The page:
Friday, September 7, 2012

Massive Video Scoreboard at Texas High School Demonstrates the Priorities for American Education

The Chinese – Laughing All the Way to the Bank

Despite the impression one might get from reading this Forum, The Dismal Political Economist likes football.  He is an avid fan.  But he is also concerned, concerned that other people’s dedication to the sport so warp their values and their thinking that they severely damage the country’s economic and social policies, along with huge collateral damage to education.

Case in point is Texas.  There the Governor has foamed at the mouth about such things as the expansion of Medicaid, claiming it is a fiscal disaster which the state cannot afford even though the Feds are picking up most of the cost.  For money for high school football scoreboards, not a problem.

CARTHAGE, Texas—This tiny town near the Louisiana border can now make the outsize claim that it is home to the biggest high-school football video scoreboard in the whole state of Texas—and maybe the country.

On Friday, all eyes will be on the high-resolution, 1,200 square-feet screen when it powers on for the Carthage Bulldogs' first game of the season.

Gosh, that’s probably something you don’t get at Best Buy, like on sale for $395.00.  Nope this scoreboard costs a little more than that.

Among the $750,000 behemoth's features: instant replay, animated graphics to fire up the fans and individual stat cards for the teenage players, complete with pictures.

And how do conservative Texans pay for such a thing.  Why they borrow the money of course, sticking future generations with the cost, something conservatives always say they are against and something they always do.

To acquire and install the giant screen, some 70% of the local electorate approved a special bond issue in May to pay for it.

And no, Carthage is not alone in Texas in spending exorbitantly on high school sports facilities.

Allen, an affluent suburb of Dallas, is opening a $60 million football bowl with a three-tiered press box and seating for 18,000 fans. More than 40% of the state's football fields are carpeted with artificial turf, including some laid down by the same firm that outfitted the Dallas Cowboys' palatial home, according to Robert McSpadden, who keeps an online inventory of Texas stadiums. Several dozen schools already have huge video scoreboards, including Beaumont, which briefly held the record for size after it bought a giant screen in 2010.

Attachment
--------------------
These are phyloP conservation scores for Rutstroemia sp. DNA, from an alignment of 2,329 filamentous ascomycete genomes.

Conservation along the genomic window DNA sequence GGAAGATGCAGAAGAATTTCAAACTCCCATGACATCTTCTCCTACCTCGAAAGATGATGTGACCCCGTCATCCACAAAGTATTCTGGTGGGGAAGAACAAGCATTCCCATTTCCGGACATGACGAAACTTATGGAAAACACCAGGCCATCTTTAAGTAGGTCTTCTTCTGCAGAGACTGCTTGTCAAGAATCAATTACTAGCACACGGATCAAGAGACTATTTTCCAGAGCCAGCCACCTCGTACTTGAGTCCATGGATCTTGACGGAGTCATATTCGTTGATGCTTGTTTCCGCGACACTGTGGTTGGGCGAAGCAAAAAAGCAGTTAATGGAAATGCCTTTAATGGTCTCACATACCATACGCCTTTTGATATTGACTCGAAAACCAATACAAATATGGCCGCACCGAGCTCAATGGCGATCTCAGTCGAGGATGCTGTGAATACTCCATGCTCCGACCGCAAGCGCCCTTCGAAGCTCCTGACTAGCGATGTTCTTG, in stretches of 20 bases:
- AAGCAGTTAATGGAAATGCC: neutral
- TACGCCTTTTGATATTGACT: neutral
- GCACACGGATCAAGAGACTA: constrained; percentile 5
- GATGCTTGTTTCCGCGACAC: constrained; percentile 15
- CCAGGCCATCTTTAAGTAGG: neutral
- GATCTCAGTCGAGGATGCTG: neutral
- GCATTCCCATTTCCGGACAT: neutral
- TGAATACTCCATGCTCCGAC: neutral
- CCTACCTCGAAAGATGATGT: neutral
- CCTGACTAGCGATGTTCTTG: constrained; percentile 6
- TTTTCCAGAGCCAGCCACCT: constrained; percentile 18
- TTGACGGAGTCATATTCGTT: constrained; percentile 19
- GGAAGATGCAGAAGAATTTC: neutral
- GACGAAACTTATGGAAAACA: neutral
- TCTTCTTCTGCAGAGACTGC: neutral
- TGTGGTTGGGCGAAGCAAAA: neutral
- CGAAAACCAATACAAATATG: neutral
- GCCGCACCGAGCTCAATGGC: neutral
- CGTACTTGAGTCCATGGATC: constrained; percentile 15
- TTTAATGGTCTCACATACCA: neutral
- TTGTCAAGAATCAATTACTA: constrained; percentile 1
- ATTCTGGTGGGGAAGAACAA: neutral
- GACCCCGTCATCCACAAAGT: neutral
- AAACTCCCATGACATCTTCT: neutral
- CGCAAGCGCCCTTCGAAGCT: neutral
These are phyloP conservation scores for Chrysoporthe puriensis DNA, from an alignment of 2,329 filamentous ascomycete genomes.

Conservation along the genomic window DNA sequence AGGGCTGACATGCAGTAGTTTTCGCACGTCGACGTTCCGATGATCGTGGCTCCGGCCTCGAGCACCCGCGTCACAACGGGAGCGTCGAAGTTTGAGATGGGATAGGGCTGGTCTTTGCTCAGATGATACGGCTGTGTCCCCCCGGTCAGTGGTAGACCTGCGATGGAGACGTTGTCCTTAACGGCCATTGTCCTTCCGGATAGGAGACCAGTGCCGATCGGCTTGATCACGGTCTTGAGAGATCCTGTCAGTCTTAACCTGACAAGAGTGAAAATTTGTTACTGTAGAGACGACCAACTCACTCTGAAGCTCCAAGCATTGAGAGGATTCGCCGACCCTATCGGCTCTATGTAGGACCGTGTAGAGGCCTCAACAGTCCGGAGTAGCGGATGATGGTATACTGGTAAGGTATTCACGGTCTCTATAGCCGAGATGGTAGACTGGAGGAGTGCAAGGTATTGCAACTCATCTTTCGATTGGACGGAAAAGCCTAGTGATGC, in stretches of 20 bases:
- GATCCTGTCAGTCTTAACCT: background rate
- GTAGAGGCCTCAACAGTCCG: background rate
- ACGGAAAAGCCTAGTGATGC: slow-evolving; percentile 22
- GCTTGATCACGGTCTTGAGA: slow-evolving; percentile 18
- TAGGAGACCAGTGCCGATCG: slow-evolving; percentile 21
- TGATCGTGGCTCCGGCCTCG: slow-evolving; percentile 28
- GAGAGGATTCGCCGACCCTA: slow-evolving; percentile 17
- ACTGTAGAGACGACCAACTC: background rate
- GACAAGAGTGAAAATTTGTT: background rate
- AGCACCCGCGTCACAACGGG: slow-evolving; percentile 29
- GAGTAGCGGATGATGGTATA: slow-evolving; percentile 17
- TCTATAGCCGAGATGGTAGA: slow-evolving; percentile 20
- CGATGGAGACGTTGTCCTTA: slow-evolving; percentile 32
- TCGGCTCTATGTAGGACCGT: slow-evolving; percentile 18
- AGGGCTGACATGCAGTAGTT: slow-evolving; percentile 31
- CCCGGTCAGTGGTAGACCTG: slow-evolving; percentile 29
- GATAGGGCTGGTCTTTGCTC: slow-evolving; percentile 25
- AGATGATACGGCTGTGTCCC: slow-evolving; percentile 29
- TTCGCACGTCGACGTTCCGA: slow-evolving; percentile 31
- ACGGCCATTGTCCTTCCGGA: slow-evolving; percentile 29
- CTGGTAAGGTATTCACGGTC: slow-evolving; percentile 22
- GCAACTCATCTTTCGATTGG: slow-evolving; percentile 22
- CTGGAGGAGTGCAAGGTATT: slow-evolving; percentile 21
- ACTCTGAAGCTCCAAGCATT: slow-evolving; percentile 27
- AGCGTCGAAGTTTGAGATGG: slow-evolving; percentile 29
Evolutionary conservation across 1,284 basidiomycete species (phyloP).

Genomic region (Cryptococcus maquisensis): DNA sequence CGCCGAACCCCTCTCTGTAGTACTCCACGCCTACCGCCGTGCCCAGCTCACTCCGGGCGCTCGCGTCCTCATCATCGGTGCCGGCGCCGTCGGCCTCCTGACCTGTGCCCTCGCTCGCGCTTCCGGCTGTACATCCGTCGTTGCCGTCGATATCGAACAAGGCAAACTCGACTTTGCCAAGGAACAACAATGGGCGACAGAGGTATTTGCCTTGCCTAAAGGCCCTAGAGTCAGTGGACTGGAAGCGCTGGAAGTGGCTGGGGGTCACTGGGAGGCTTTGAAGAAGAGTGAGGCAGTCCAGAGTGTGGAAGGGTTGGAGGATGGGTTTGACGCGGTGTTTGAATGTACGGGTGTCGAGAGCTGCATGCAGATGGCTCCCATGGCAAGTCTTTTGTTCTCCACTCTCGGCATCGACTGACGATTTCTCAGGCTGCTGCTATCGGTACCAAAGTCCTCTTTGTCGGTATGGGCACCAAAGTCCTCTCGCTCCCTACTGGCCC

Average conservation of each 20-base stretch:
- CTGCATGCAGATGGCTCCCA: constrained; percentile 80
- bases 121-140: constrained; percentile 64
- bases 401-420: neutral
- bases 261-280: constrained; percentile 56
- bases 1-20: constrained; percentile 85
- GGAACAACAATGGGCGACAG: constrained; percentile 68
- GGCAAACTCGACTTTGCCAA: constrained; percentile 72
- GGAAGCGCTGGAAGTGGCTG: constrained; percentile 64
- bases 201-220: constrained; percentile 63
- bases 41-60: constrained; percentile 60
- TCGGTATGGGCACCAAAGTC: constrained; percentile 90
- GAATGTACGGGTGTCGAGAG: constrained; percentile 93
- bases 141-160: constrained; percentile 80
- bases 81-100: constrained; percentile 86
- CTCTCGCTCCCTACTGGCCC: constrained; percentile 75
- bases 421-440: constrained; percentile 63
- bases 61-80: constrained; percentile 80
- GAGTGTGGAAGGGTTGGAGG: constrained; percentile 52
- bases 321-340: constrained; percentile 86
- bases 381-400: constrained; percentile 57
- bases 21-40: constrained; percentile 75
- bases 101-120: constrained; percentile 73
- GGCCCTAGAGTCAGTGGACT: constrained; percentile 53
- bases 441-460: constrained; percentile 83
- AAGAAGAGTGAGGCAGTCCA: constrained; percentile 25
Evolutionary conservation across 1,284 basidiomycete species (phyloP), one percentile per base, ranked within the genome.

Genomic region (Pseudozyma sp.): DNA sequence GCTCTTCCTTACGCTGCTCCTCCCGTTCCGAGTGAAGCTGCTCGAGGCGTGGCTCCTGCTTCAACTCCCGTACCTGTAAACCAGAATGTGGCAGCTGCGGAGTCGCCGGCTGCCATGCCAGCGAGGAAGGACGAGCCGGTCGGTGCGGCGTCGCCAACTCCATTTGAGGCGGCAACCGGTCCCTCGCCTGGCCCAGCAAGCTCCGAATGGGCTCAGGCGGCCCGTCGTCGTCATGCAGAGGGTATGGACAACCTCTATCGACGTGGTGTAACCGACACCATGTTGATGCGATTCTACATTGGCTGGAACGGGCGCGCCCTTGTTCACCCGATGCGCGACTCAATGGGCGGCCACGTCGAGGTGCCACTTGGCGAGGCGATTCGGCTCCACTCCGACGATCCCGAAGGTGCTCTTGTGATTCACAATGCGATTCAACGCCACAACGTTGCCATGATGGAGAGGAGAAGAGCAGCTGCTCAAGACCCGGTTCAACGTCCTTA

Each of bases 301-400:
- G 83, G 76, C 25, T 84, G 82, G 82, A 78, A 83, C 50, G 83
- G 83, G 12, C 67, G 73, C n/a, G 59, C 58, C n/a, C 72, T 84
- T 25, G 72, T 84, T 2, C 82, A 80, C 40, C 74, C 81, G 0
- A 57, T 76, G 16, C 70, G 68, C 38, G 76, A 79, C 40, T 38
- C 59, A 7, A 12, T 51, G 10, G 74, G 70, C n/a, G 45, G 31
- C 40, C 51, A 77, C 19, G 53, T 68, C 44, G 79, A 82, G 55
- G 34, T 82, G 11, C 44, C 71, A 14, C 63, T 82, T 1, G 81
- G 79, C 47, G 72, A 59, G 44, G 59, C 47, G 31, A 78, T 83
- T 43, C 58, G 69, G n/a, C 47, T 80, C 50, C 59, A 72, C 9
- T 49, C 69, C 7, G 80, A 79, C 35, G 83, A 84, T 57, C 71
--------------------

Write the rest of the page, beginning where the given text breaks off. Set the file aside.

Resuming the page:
As for the real mission of education in Texas, well things in that arena aren’t going so well.

Elsewhere in Texas, the economic recession hasn't damped the devotion to high-school sports—even as the state cuts school funding and districts lay off teachers. Some rich districts have also raised money by asking football-loving voters for money through bond issues.

And to be fair at least some educators are sounding somewhat rational on the subject.

Glenn Hambrick, the superintendent of Carthage Independent School District, says the screen is a luxury, but one that the natural-gas-rich area can afford. He says the scoreboard will help raise money for the district through advertisements that can now be displayed with animation and in full color.

Mr. Hambrick, who was a football coach for 20 years, laments that the publicity about the scoreboard has overshadowed the district's spending on academic facilities, including a newly opened $17 million elementary school.

He is advising Carthaginians to keep a level head about football. "We have school because we're trying to educate kids," he says. "Does athletics play a role? Certainly. But it shouldn't drive the education in Texas."

As for the global competitors of the United States in the world marketplace, well let’s just say they are chuckling along.  In fact they probably produce much if not all of the jumbo video scoreboards that are diverting funds from education, and so getting a double bang for their buck.  They gain a competitive advantage by concentrating on things like math, and make money off the folly of their competitors.  

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